INDIAN WELLS, Calif. - The general managers and their assistants filed through the lobby en route to lunch at the Hyatt Regency in this small California desert town, where it was hotter outside than in. Action in baseball's offseason, officially five days old, is deliberate.
These general managers meetings represent a first chance at face-to-face interaction. Ruben Amaro Jr. engaged in such Tuesday, saying he participated in a "significant amount" of dialogue with other teams and player agents.
So far, it's only talk.
"I don't see anything imminent," Amaro said. "We've had good dialogue and there are some possibilities. That doesn't mean anything is going to happen."
Amaro, like any executive at these meetings, will wear his finest poker face in public. The baseball world knows his priority is obtaining a centerfielder. The Phillies GM said he prefers to acquire additions through free agency rather than surrendering more of his younger talent in a trade.
That makes names like B.J. Upton, Michael Bourn, and Angel Pagan the most speculated-about targets.
"I'd rather spend money," Amaro said. "But it's not an unlimited pool to work with. We have some flexibility. I guess I would anticipate our payroll being similar to last year. I'd rather pay for the player than trade for the player. The tricky part about that is you better pay for the right guy. When you pay for those guys, you just don't know how they'll play in Philadelphia."
Amaro stressed defense as a primary trait of his ideal centerfielder. A righthanded batter would be preferable.
"That's not necessary," Amaro said, "but it would be helpful." Upton bats righthanded, Pagan is a switch-hitter, and Bourn hits lefthanded.
"Yes, I'd like to add to our offense," Amaro said. "But we absolutely have to catch it and pitch it. We can't lose sight of that as the basis of how we'll be successful."
The question that festers is this: How many new starting outfielders do the Phillies need?
Once Shane Victorino and Hunter Pence were traded within hours of one another, Amaro faced that quandary. He initially issued a strong commitment to Domonic Brown, and the 25-year-old likely has a spot to lose.
Beyond that, Amaro has parts like John Mayberry Jr., Laynce Nix, Darin Ruf, and Nate Schierholtz who could be combined into one corner spot - that is, if Amaro decides acquiring solely a centerfielder is enough.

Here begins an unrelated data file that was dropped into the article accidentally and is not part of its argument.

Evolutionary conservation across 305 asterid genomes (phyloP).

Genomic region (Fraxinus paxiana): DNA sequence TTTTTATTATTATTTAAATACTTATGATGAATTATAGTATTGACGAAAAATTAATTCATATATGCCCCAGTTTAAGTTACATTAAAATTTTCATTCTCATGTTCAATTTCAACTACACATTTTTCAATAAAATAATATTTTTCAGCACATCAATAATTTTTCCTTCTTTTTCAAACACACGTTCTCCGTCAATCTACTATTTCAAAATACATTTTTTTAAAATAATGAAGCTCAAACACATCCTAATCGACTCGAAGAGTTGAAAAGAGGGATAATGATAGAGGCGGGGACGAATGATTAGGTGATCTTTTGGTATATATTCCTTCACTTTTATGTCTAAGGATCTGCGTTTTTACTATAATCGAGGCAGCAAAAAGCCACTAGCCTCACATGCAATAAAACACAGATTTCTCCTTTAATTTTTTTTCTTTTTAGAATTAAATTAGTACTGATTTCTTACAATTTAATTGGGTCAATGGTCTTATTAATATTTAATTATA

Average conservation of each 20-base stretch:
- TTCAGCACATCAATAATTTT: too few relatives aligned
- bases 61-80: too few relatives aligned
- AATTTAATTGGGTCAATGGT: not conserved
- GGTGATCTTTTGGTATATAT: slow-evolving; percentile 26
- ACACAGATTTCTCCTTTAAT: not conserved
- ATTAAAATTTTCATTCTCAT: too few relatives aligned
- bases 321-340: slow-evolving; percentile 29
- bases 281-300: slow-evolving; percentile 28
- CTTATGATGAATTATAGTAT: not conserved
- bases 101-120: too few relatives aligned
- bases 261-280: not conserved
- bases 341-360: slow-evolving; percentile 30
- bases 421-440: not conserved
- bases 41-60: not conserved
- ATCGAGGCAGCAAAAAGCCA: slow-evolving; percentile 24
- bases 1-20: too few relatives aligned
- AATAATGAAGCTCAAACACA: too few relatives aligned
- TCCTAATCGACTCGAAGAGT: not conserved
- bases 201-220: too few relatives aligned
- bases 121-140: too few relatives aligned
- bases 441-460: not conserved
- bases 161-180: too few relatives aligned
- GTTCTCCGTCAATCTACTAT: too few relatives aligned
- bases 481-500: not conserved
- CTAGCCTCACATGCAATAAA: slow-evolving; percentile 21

"I think we could piece it together," Amaro said.
In 2012, Phillies outfielders ranked 17th in the majors with a .744 OPS, 19th in home runs (52), and 25th in doubles (86). Manager Charlie Manuel used 23 starting outfield alignments. The team entered the season with $20.4 million committed in 2012 salary to its starting outfield.
The five outfielders on the current roster will make less than $5 million total in 2013.
Ruf remains a great enigma. The 26-year-old first baseman has bashed 51 home runs in 176 games (615 at-bats) this season from Reading to Philadelphia to Venezuela. He has continued that assault in winter ball, where he has spent a majority of time in left field (13 of 21 starts there).
The Phillies are closely following his progress, but it remains to be seen how much it could affect their winter strategy.
Moreover, if the Phillies apply a makeshift solution at third base, it could be prudent to overstock the outfield. Last winter, the Phillies passed on adding an outfielder while citing Mayberry's strong second half. Mayberry finished 2012 with the eighth-worst OPS (.695) in the majors among outfielders with at least 450 plate appearances.
"I'm not sure what we have still with some of those guys," Amaro said. "Darin Ruf could be an everyday leftfielder. I don't know that. Is he proven at the big-league level? Absolutely not. Neither is Brown. But that doesn't mean they couldn't be."